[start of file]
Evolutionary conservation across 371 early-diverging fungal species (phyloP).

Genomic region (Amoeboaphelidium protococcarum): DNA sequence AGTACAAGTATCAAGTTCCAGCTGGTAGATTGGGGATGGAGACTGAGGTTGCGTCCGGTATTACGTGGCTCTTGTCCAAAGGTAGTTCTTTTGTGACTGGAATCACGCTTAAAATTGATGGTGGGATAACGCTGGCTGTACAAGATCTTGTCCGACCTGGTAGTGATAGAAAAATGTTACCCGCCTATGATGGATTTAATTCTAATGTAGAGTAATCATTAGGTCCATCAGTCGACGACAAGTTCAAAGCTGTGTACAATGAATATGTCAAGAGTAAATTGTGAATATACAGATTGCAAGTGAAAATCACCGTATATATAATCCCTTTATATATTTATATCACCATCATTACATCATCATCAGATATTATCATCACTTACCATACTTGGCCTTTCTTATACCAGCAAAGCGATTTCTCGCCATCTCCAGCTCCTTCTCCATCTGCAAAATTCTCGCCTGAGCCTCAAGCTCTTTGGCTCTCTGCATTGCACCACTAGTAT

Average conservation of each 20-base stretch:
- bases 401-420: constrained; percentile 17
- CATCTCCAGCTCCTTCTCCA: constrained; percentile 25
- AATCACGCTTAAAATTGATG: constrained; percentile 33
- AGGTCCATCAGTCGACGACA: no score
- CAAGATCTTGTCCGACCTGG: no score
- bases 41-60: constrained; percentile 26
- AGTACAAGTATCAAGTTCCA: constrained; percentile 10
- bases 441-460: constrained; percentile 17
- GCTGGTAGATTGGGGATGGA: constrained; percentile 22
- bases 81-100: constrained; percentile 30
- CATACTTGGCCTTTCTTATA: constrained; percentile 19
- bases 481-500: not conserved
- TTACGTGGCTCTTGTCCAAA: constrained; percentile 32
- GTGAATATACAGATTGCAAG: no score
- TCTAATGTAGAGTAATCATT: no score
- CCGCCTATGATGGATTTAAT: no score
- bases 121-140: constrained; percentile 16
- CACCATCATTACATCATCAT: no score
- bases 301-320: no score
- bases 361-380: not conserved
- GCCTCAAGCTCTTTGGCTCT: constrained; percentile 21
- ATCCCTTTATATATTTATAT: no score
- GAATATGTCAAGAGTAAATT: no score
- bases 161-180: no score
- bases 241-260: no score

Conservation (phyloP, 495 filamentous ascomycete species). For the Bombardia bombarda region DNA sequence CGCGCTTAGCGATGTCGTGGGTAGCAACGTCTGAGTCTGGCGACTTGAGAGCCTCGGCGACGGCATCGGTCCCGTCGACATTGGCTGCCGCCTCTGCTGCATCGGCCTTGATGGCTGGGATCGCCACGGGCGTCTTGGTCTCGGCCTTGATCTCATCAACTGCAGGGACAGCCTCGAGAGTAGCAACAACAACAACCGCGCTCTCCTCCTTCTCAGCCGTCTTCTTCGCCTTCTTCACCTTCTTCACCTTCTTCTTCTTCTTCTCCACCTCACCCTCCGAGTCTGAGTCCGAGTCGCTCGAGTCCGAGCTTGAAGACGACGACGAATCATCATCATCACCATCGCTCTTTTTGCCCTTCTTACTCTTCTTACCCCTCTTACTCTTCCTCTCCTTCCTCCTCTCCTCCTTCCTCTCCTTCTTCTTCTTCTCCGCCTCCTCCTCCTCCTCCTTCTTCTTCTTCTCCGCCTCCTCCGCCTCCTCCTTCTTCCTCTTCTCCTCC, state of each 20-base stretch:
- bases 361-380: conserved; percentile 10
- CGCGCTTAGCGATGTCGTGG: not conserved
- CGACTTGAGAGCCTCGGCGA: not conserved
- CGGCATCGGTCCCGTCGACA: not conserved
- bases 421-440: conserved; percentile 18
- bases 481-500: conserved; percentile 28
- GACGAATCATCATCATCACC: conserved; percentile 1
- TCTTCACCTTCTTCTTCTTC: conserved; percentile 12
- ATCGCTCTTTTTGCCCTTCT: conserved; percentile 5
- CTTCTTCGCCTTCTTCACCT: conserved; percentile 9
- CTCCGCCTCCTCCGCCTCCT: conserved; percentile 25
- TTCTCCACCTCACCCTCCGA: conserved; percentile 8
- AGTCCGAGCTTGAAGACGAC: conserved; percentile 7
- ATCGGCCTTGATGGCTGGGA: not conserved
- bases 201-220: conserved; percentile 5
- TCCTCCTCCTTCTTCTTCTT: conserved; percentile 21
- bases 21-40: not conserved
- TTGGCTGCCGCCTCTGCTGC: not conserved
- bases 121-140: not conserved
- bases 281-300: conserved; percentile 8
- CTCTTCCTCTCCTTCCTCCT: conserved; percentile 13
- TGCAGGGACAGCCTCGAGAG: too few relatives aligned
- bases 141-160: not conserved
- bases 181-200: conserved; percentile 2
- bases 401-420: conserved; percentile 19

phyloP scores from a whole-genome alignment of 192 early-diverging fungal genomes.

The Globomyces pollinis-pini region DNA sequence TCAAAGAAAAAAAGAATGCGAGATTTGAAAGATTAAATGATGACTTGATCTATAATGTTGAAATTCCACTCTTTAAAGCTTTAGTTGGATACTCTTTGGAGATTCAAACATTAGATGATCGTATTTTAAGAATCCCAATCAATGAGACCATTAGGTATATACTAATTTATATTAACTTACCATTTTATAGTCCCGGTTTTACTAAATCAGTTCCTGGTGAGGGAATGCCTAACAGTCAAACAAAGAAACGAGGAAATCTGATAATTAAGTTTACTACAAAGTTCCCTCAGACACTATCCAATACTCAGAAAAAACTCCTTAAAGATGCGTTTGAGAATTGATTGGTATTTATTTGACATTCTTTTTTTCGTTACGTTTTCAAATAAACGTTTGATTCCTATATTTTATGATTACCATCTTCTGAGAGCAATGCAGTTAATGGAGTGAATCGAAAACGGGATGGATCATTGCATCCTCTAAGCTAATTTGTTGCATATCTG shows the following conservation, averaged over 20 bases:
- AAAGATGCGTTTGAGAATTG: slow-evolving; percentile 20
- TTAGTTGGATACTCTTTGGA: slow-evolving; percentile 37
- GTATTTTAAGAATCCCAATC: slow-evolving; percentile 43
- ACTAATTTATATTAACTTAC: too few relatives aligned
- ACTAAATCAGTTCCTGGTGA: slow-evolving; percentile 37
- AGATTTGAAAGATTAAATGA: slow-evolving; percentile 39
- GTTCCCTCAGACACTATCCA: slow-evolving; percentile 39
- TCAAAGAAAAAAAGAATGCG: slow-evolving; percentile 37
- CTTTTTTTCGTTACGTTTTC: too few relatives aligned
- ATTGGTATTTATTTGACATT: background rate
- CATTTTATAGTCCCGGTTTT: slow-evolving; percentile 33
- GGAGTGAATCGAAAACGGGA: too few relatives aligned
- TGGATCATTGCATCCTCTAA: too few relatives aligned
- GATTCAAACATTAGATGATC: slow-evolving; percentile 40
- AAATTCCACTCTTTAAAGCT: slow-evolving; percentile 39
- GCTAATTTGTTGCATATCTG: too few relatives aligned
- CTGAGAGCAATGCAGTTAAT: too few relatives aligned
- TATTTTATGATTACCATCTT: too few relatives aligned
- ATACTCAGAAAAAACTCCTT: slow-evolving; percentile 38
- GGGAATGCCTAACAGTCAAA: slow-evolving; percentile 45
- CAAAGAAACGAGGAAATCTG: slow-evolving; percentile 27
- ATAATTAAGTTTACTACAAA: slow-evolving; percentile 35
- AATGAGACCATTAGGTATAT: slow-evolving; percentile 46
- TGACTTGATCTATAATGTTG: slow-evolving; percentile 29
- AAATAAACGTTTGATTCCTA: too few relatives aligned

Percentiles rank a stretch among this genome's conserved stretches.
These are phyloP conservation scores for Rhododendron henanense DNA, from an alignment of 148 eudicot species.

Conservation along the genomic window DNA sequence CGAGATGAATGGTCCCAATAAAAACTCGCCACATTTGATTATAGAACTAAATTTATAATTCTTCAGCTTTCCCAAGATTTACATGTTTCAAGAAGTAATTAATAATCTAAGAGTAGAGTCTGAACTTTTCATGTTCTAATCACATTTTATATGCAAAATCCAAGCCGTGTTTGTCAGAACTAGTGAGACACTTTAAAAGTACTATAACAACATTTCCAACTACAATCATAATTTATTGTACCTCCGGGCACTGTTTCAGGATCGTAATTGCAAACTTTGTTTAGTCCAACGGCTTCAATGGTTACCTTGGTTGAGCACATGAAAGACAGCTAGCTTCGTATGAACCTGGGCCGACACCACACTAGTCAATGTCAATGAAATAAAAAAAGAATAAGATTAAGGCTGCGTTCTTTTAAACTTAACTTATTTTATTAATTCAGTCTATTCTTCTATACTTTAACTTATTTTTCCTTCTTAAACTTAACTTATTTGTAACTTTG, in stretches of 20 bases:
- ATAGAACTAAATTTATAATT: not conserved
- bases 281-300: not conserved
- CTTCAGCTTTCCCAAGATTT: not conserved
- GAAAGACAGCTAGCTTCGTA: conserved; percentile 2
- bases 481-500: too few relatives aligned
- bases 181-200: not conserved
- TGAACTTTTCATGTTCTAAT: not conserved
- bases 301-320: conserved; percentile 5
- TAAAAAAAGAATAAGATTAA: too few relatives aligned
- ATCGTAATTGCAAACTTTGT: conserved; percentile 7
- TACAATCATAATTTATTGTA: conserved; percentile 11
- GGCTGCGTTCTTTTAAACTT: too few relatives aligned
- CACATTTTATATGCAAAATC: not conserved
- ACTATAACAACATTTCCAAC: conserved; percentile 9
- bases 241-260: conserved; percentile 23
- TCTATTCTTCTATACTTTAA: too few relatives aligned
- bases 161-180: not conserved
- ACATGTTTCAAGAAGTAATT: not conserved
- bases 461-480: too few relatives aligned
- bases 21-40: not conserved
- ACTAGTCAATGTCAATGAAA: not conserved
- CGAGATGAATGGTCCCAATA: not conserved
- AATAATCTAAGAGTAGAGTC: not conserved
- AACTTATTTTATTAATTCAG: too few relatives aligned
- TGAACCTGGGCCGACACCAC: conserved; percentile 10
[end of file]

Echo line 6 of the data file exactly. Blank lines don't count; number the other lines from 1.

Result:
- AATCACGCTTAAAATTGATG: constrained; percentile 33